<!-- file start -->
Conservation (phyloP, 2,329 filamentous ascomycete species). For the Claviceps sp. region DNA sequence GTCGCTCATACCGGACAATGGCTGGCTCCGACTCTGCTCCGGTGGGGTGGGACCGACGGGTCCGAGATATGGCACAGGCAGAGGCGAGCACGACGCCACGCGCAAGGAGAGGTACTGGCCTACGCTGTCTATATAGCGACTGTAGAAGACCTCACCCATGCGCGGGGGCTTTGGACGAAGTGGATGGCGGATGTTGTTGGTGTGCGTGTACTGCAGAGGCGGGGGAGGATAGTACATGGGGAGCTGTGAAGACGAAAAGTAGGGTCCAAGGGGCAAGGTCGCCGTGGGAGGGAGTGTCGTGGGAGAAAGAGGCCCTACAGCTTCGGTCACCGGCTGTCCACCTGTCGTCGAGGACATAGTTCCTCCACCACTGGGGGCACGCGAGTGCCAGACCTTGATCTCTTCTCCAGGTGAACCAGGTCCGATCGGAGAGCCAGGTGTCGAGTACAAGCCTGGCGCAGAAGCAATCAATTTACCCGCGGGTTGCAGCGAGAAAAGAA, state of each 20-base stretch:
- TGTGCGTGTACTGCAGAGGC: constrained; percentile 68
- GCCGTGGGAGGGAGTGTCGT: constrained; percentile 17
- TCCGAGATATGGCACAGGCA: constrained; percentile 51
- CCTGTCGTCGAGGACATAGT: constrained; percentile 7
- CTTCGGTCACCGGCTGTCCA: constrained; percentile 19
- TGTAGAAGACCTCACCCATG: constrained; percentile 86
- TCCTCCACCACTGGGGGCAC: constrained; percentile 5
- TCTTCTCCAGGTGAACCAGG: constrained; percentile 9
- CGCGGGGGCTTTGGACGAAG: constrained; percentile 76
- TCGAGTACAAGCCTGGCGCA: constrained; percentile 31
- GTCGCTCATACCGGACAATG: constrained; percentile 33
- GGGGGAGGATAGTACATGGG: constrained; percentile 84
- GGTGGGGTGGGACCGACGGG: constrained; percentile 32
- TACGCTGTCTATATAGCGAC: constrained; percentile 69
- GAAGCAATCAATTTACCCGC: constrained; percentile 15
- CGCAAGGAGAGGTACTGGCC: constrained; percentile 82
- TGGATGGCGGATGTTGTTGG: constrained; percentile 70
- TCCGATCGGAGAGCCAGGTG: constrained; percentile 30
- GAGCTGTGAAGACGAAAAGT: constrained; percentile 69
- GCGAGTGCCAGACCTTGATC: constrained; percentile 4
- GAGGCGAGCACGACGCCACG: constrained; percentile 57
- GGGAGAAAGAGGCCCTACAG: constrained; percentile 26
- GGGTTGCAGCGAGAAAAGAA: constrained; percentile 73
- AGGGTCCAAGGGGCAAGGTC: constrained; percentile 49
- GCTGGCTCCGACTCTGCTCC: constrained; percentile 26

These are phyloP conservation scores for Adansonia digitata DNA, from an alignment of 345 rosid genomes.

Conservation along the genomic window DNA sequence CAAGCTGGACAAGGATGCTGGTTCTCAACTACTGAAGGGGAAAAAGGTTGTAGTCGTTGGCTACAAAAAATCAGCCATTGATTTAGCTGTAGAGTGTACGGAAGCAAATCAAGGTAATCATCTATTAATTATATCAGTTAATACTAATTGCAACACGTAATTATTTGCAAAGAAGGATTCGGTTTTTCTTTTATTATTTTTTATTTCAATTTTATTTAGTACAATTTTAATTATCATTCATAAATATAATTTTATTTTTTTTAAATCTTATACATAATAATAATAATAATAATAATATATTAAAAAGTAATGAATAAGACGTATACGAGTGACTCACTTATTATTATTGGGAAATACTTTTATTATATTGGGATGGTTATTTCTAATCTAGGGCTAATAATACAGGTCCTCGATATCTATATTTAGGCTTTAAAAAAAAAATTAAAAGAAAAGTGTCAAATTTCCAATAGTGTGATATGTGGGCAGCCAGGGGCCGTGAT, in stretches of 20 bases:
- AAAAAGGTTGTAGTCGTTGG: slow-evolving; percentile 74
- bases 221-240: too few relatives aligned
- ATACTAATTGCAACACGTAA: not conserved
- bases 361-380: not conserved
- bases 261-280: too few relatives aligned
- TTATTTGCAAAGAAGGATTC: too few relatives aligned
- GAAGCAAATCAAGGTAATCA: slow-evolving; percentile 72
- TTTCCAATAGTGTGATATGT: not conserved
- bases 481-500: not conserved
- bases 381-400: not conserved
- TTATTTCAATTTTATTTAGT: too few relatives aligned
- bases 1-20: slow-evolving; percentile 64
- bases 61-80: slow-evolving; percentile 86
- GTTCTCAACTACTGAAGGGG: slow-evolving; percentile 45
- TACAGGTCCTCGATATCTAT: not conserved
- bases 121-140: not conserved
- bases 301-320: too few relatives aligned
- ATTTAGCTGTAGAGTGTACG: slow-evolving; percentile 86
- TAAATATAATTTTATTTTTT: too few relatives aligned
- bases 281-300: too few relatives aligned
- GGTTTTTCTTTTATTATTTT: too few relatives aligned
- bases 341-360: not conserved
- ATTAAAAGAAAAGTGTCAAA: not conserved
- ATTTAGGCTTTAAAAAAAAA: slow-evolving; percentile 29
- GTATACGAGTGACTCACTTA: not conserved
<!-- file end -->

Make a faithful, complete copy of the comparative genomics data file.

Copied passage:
Conservation (phyloP, 2,329 filamentous ascomycete species). For the Claviceps sp. region DNA sequence GTCGCTCATACCGGACAATGGCTGGCTCCGACTCTGCTCCGGTGGGGTGGGACCGACGGGTCCGAGATATGGCACAGGCAGAGGCGAGCACGACGCCACGCGCAAGGAGAGGTACTGGCCTACGCTGTCTATATAGCGACTGTAGAAGACCTCACCCATGCGCGGGGGCTTTGGACGAAGTGGATGGCGGATGTTGTTGGTGTGCGTGTACTGCAGAGGCGGGGGAGGATAGTACATGGGGAGCTGTGAAGACGAAAAGTAGGGTCCAAGGGGCAAGGTCGCCGTGGGAGGGAGTGTCGTGGGAGAAAGAGGCCCTACAGCTTCGGTCACCGGCTGTCCACCTGTCGTCGAGGACATAGTTCCTCCACCACTGGGGGCACGCGAGTGCCAGACCTTGATCTCTTCTCCAGGTGAACCAGGTCCGATCGGAGAGCCAGGTGTCGAGTACAAGCCTGGCGCAGAAGCAATCAATTTACCCGCGGGTTGCAGCGAGAAAAGAA, state of each 20-base stretch:
- TGTGCGTGTACTGCAGAGGC: constrained; percentile 68
- GCCGTGGGAGGGAGTGTCGT: constrained; percentile 17
- TCCGAGATATGGCACAGGCA: constrained; percentile 51
- CCTGTCGTCGAGGACATAGT: constrained; percentile 7
- CTTCGGTCACCGGCTGTCCA: constrained; percentile 19
- TGTAGAAGACCTCACCCATG: constrained; percentile 86
- TCCTCCACCACTGGGGGCAC: constrained; percentile 5
- TCTTCTCCAGGTGAACCAGG: constrained; percentile 9
- CGCGGGGGCTTTGGACGAAG: constrained; percentile 76
- TCGAGTACAAGCCTGGCGCA: constrained; percentile 31
- GTCGCTCATACCGGACAATG: constrained; percentile 33
- GGGGGAGGATAGTACATGGG: constrained; percentile 84
- GGTGGGGTGGGACCGACGGG: constrained; percentile 32
- TACGCTGTCTATATAGCGAC: constrained; percentile 69
- GAAGCAATCAATTTACCCGC: constrained; percentile 15
- CGCAAGGAGAGGTACTGGCC: constrained; percentile 82
- TGGATGGCGGATGTTGTTGG: constrained; percentile 70
- TCCGATCGGAGAGCCAGGTG: constrained; percentile 30
- GAGCTGTGAAGACGAAAAGT: constrained; percentile 69
- GCGAGTGCCAGACCTTGATC: constrained; percentile 4
- GAGGCGAGCACGACGCCACG: constrained; percentile 57
- GGGAGAAAGAGGCCCTACAG: constrained; percentile 26
- GGGTTGCAGCGAGAAAAGAA: constrained; percentile 73
- AGGGTCCAAGGGGCAAGGTC: constrained; percentile 49
- GCTGGCTCCGACTCTGCTCC: constrained; percentile 26

These are phyloP conservation scores for Adansonia digitata DNA, from an alignment of 345 rosid genomes.

Conservation along the genomic window DNA sequence CAAGCTGGACAAGGATGCTGGTTCTCAACTACTGAAGGGGAAAAAGGTTGTAGTCGTTGGCTACAAAAAATCAGCCATTGATTTAGCTGTAGAGTGTACGGAAGCAAATCAAGGTAATCATCTATTAATTATATCAGTTAATACTAATTGCAACACGTAATTATTTGCAAAGAAGGATTCGGTTTTTCTTTTATTATTTTTTATTTCAATTTTATTTAGTACAATTTTAATTATCATTCATAAATATAATTTTATTTTTTTTAAATCTTATACATAATAATAATAATAATAATAATATATTAAAAAGTAATGAATAAGACGTATACGAGTGACTCACTTATTATTATTGGGAAATACTTTTATTATATTGGGATGGTTATTTCTAATCTAGGGCTAATAATACAGGTCCTCGATATCTATATTTAGGCTTTAAAAAAAAAATTAAAAGAAAAGTGTCAAATTTCCAATAGTGTGATATGTGGGCAGCCAGGGGCCGTGAT, in stretches of 20 bases:
- AAAAAGGTTGTAGTCGTTGG: slow-evolving; percentile 74
- bases 221-240: too few relatives aligned
- ATACTAATTGCAACACGTAA: not conserved
- bases 361-380: not conserved
- bases 261-280: too few relatives aligned
- TTATTTGCAAAGAAGGATTC: too few relatives aligned
- GAAGCAAATCAAGGTAATCA: slow-evolving; percentile 72
- TTTCCAATAGTGTGATATGT: not conserved
- bases 481-500: not conserved
- bases 381-400: not conserved
- TTATTTCAATTTTATTTAGT: too few relatives aligned
- bases 1-20: slow-evolving; percentile 64
- bases 61-80: slow-evolving; percentile 86
- GTTCTCAACTACTGAAGGGG: slow-evolving; percentile 45
- TACAGGTCCTCGATATCTAT: not conserved
- bases 121-140: not conserved
- bases 301-320: too few relatives aligned
- ATTTAGCTGTAGAGTGTACG: slow-evolving; percentile 86
- TAAATATAATTTTATTTTTT: too few relatives aligned
- bases 281-300: too few relatives aligned
- GGTTTTTCTTTTATTATTTT: too few relatives aligned
- bases 341-360: not conserved
- ATTAAAAGAAAAGTGTCAAA: not conserved
- ATTTAGGCTTTAAAAAAAAA: slow-evolving; percentile 29
- GTATACGAGTGACTCACTTA: not conserved